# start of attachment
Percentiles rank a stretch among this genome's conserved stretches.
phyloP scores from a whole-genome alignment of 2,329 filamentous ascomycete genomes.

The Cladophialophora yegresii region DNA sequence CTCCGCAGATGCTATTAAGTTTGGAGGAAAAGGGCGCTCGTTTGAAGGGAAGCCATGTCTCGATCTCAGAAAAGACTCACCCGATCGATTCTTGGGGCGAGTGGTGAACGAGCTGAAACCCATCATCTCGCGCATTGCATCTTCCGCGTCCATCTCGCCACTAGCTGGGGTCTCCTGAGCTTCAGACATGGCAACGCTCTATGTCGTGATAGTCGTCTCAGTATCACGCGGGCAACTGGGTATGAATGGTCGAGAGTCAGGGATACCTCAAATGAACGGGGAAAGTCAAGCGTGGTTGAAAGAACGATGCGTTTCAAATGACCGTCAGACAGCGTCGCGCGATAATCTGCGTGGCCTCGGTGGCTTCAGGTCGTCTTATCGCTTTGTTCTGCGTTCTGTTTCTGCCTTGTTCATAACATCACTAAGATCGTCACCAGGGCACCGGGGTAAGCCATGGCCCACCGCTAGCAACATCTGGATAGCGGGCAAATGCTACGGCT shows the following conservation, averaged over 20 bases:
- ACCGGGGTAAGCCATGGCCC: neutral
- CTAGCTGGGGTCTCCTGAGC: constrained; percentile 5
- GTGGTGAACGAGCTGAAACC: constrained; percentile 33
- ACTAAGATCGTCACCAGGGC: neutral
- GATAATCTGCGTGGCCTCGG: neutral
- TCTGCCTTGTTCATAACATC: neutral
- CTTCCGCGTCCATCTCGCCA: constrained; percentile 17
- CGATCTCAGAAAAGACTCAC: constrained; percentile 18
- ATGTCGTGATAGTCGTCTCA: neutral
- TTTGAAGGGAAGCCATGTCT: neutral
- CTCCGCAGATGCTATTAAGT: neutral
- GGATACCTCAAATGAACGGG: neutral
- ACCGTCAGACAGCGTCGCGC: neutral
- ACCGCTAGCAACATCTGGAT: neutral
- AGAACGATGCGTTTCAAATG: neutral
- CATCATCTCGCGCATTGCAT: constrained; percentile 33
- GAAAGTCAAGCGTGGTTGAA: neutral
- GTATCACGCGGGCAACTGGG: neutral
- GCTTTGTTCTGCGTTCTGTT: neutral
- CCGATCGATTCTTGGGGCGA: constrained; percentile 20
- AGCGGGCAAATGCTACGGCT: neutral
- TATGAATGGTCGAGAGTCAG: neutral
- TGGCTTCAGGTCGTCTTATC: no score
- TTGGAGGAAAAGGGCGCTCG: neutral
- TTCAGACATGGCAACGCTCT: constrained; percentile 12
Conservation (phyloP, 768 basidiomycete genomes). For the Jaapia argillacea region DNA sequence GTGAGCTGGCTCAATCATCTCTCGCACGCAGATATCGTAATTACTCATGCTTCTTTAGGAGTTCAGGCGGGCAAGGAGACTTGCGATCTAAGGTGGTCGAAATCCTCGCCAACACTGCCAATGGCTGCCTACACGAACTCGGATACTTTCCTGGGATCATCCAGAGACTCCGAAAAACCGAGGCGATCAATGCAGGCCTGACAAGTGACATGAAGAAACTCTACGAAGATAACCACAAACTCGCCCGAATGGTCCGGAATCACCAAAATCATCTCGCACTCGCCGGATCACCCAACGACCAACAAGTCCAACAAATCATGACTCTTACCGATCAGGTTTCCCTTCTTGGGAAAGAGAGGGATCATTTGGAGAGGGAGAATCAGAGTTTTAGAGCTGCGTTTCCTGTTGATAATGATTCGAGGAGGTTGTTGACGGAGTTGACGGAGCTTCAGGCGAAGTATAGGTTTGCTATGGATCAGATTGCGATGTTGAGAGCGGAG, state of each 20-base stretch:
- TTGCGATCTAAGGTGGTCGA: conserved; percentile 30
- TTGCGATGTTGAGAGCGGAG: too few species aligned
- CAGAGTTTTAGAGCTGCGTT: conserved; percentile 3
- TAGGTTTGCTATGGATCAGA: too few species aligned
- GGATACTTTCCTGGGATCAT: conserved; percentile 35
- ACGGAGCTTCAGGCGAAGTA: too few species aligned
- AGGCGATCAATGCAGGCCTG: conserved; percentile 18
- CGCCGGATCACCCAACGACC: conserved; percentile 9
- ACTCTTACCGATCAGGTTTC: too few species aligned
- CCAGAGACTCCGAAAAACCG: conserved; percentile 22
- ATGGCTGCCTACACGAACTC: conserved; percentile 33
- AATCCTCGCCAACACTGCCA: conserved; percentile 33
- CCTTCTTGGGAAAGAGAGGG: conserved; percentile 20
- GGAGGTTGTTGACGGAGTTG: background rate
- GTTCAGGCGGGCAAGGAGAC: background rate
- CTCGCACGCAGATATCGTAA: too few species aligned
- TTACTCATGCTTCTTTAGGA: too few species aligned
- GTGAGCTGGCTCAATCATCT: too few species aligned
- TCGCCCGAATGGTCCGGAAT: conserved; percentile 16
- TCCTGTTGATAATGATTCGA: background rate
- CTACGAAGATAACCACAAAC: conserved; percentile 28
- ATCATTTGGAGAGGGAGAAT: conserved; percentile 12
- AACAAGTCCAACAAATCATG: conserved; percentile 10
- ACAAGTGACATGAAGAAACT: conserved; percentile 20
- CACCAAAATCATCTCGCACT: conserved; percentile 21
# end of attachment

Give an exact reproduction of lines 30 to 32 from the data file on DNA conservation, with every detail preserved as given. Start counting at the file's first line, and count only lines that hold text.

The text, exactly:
- TTGCGATCTAAGGTGGTCGA: conserved; percentile 30
- TTGCGATGTTGAGAGCGGAG: too few species aligned
- CAGAGTTTTAGAGCTGCGTT: conserved; percentile 3